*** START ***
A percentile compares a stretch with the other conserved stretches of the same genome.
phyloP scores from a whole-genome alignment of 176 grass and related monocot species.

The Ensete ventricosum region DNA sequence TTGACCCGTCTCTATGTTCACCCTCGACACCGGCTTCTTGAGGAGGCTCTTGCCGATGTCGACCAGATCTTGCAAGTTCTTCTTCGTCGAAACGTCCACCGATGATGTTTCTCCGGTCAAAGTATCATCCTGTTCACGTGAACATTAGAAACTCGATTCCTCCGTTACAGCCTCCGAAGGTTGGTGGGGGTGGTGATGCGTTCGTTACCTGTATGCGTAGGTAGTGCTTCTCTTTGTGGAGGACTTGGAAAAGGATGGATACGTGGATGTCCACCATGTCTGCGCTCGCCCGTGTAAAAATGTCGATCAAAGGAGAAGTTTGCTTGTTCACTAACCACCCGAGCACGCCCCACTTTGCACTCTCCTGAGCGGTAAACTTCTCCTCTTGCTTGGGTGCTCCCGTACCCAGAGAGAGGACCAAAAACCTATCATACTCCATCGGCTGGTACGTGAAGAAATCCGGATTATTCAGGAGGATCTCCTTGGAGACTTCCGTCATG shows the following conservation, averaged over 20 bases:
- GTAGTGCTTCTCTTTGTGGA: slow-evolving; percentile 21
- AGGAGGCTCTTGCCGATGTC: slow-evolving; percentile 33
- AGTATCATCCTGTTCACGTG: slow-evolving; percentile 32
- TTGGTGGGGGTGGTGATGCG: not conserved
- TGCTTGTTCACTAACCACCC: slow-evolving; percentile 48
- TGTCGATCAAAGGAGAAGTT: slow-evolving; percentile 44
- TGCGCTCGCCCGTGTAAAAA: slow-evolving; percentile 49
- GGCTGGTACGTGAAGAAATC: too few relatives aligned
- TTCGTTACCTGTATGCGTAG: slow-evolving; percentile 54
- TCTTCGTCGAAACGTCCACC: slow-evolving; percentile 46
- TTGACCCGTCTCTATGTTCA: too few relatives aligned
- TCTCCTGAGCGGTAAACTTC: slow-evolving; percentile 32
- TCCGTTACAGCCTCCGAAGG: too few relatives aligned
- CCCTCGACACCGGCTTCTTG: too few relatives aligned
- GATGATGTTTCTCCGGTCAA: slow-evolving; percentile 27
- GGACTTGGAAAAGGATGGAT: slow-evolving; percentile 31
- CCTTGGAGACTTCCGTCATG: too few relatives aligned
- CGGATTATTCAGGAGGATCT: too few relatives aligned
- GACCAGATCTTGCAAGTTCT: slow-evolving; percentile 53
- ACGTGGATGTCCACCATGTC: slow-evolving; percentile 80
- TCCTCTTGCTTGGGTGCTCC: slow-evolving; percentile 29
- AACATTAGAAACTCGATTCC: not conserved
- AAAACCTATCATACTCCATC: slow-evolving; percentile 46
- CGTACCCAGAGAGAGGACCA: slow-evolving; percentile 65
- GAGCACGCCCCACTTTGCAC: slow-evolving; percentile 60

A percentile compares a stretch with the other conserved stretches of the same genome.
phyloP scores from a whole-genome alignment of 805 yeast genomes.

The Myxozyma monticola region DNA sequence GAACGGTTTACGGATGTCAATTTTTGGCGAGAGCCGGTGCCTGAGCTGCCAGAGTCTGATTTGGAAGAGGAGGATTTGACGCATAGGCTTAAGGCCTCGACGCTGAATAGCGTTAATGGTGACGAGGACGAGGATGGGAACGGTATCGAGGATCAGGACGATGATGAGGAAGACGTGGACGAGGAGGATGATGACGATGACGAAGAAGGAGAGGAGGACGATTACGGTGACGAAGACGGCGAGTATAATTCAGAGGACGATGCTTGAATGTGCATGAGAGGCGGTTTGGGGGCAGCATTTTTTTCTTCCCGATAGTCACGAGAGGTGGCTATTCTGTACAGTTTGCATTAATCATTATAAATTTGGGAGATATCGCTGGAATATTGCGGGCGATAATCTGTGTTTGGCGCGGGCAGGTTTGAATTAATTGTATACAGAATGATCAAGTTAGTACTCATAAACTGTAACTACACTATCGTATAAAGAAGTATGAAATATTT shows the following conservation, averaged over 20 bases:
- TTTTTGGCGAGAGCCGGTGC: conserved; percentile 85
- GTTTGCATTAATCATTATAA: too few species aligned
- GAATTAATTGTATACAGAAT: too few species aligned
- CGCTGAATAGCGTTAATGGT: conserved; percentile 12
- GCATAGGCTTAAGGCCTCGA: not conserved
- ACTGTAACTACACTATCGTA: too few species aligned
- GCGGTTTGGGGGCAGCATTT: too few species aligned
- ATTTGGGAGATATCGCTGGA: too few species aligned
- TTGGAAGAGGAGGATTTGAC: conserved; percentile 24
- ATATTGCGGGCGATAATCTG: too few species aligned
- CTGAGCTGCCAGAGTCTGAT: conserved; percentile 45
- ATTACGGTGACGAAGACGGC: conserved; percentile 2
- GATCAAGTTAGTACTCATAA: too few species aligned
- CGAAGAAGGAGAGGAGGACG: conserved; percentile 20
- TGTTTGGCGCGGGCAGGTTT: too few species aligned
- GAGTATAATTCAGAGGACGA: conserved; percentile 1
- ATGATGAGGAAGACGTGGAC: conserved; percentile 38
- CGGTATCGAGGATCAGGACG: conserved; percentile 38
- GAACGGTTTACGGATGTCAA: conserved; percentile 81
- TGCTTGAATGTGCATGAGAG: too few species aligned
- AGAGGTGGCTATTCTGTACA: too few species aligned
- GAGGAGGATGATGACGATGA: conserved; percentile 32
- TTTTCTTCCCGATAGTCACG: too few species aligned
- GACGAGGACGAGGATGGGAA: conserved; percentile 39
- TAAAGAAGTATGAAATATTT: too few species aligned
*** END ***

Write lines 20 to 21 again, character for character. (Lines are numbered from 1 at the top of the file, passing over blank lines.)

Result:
- CCTTGGAGACTTCCGTCATG: too few relatives aligned
- CGGATTATTCAGGAGGATCT: too few relatives aligned